What happened next seemed to take forever too, but in reality happened very quickly. As I waited with bated breath and goose bumps on my body, I suddenly realised that I was still as naked as I had been when I got out of bed! Not only that but other sounds were beginning to permeate into my blinded and over-enthusiastic state of mind.

I was hearing voices; specifically Japanese voices and very close at hand. With reluctance, I slowly averted my gaze away from the grandeur of the mountain range and the still blank screen of the camera and looked over the balcony into the hotel gardens. There were about thirty Japanese photographers below me, with an assortment of cameras and lenses, looking at the same scene which I had been viewing plus several of them looking up at me with faces full of smiles as they realised that I had eventually become aware of their presence.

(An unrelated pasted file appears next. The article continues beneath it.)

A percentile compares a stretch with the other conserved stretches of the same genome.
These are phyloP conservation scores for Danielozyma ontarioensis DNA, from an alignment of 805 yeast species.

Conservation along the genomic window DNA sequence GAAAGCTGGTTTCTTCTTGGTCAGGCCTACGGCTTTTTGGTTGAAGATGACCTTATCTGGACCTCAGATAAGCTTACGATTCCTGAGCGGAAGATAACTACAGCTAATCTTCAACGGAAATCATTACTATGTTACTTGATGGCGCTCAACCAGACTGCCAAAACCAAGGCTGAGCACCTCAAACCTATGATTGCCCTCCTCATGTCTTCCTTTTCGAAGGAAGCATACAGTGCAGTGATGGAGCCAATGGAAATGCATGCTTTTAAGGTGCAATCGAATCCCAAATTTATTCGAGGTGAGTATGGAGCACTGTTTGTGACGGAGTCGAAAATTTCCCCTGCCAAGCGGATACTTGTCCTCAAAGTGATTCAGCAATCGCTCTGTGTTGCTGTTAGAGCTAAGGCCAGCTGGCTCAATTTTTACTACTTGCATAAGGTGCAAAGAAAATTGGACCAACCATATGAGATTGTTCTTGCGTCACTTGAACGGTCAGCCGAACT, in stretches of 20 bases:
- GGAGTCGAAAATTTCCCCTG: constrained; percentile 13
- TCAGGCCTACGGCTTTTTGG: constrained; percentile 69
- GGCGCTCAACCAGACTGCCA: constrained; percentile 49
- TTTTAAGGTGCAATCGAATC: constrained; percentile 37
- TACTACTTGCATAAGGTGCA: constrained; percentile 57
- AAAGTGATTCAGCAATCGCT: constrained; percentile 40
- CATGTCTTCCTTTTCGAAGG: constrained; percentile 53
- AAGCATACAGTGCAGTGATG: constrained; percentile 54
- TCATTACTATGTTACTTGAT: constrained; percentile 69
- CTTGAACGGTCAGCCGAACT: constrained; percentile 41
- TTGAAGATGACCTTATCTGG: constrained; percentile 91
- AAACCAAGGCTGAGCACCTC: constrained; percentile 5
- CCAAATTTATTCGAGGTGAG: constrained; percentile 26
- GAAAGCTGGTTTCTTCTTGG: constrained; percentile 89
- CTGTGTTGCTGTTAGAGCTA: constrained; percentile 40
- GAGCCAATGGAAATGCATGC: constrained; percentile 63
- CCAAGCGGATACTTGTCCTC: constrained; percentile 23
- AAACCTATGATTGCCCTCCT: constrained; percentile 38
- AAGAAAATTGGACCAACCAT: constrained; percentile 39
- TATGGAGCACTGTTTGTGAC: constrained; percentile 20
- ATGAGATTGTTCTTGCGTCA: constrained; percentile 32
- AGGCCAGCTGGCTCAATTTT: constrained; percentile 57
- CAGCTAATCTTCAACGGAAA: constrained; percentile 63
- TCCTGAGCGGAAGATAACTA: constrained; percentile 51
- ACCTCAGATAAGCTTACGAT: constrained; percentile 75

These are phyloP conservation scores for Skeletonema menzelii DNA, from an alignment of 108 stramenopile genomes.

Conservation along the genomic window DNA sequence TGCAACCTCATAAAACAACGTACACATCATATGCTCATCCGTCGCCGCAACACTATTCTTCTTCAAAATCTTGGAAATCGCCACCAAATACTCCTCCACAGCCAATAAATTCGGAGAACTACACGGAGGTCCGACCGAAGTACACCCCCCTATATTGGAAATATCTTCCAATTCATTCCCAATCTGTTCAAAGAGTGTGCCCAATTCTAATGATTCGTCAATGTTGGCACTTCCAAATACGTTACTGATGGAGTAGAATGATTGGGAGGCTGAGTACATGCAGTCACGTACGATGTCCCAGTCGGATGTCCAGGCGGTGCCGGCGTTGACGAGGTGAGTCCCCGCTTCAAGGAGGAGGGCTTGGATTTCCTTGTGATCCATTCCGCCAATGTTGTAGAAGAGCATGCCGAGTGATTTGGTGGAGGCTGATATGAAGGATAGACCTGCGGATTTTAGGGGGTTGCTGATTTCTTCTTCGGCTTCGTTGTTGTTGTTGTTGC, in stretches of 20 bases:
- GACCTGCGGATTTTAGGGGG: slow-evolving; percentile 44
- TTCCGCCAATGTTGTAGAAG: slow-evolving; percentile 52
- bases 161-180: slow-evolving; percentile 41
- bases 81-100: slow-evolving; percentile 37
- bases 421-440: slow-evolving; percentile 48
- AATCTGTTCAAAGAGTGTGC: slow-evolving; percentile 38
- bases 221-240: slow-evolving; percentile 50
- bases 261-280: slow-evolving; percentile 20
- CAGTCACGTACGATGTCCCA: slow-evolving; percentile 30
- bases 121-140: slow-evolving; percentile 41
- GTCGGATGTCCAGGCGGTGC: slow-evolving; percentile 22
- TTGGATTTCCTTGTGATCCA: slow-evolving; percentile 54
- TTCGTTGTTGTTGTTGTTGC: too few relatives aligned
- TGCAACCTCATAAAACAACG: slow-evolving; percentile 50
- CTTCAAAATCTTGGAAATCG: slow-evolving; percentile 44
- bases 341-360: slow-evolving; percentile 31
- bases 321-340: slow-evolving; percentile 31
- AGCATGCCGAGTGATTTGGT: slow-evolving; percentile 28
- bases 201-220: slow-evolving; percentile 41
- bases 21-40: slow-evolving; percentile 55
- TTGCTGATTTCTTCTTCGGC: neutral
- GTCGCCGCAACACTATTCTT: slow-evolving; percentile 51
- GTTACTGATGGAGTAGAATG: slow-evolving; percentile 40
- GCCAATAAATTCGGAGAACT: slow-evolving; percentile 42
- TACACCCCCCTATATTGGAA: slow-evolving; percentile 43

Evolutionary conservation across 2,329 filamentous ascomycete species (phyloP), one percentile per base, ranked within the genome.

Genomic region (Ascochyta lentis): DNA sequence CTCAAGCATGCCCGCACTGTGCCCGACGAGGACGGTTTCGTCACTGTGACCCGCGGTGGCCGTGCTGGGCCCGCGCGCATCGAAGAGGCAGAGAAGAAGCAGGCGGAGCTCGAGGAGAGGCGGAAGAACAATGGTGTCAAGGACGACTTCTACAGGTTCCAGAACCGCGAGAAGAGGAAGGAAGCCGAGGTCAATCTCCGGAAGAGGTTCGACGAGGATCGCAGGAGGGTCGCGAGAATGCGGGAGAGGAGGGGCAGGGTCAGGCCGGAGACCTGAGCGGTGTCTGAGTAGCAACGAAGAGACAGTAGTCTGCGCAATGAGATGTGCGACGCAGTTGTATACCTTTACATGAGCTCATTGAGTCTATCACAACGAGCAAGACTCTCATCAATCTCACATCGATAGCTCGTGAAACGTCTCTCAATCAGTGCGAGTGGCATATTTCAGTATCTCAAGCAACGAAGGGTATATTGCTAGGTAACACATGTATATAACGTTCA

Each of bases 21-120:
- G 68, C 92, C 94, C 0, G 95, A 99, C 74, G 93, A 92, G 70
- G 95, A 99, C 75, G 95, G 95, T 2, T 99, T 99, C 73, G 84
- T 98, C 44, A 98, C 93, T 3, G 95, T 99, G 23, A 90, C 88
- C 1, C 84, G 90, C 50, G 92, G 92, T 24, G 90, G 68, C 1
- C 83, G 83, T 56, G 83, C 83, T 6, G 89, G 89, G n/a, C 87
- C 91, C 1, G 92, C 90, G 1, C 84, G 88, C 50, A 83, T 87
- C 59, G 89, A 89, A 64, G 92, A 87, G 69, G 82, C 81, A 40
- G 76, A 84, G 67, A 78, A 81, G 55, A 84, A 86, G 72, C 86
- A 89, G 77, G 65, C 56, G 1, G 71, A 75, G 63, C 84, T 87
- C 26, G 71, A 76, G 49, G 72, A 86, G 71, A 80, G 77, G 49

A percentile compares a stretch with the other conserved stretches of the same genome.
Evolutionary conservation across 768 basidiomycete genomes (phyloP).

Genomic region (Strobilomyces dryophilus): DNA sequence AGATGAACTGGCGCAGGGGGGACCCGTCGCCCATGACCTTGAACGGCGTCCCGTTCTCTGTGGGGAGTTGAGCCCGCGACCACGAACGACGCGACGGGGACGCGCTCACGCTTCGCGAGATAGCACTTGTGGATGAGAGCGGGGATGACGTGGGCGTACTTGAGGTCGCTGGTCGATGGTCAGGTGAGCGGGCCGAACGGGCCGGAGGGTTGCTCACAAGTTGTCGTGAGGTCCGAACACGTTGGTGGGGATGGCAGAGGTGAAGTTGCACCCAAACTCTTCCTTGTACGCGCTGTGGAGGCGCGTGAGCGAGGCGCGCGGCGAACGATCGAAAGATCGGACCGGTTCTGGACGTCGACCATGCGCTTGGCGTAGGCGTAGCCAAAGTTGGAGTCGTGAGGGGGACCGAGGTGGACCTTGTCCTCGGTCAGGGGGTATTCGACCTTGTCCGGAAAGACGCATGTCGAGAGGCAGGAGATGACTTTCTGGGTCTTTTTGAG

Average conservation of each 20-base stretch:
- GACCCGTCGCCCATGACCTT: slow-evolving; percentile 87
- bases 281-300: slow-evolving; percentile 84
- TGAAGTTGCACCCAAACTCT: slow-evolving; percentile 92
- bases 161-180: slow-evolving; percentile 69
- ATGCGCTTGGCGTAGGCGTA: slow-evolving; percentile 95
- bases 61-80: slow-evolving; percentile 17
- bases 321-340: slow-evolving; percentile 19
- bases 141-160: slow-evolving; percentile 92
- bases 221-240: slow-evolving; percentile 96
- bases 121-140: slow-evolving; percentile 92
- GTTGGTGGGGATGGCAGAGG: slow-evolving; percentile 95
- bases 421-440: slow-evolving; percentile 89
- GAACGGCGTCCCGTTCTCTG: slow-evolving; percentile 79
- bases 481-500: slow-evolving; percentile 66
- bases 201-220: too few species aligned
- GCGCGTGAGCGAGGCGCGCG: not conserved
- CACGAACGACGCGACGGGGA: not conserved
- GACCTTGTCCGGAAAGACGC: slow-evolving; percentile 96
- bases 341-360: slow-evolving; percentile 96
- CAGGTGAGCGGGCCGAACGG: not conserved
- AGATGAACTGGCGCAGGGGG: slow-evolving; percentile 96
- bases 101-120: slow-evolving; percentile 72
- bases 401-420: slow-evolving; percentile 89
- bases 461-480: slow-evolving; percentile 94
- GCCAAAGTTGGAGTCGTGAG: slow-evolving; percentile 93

Oh the embarrassment of the moment! I quickly dived back through the sliding doors into the bedroom and grabbed my trousers, hoisted them up then back to the balcony to continue photographing the mountains. Possibly a little red faced but this time at least I was covering most of my dignity with clothing!

Knowing how the Japanese enjoy photographing anything which moves I am quite sure that a mad Englishman, exposing not only images from his balcony but also his person, gave them something extra to show their friends on their return home. This certainly puts a whole new meaning to working in “RAW” files!

As a footnote: If anyone should see a picture of an extremely handsome but naked photographer, posing on a balcony next to a Canon camera posted on the internet could they please contact me…I would like a copy!


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Along the top edge of the image is Rough Crags Ridge,  which is a series of Crags each with its own name; Swine Crag, Heron Crag, Eagle Crag, Rough Crag, Caspel Gate, Riggindale Crag and Long Stile which is a scramble to gain the heights of High Street (The only High Street without buildings or shops!) Named as such because of the old Roman road, the highest in the UK 2,690 feet above sea level, which runs along its course.